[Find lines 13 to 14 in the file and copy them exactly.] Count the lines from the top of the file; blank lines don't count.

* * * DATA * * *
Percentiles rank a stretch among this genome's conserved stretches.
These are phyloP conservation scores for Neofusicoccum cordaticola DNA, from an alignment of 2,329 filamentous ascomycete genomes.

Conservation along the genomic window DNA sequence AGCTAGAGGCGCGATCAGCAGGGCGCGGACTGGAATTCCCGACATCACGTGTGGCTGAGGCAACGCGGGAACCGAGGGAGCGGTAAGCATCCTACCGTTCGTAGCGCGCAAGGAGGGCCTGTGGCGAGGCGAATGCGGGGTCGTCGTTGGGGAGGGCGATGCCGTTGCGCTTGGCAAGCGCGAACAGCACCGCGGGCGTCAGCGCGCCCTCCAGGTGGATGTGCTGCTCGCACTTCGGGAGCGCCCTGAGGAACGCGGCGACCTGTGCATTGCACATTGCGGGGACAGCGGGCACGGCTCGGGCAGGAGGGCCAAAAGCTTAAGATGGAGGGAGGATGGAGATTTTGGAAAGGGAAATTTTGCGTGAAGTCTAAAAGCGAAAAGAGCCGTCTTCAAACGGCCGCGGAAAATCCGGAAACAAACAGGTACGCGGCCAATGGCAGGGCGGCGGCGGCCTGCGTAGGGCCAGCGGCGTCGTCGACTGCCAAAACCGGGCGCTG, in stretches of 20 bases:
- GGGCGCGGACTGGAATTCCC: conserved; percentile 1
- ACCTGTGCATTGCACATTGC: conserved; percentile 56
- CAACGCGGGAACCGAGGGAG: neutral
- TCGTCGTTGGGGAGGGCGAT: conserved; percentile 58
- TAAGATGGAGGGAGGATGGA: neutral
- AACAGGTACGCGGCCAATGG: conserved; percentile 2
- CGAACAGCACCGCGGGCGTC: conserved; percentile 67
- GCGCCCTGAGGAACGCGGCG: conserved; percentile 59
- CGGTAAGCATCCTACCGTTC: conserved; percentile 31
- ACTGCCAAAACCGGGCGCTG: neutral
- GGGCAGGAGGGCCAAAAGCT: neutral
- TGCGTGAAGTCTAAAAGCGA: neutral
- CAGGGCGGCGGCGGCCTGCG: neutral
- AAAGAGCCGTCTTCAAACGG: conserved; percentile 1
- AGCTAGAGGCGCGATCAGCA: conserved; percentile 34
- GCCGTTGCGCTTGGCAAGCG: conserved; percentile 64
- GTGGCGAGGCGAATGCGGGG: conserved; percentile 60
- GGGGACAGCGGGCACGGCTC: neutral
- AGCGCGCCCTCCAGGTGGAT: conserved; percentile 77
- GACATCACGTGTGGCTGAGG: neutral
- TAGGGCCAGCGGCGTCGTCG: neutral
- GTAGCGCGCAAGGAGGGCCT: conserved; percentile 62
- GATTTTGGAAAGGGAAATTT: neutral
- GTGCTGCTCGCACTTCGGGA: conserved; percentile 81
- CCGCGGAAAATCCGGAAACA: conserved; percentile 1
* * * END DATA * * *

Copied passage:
- ACTGCCAAAACCGGGCGCTG: neutral
- GGGCAGGAGGGCCAAAAGCT: neutral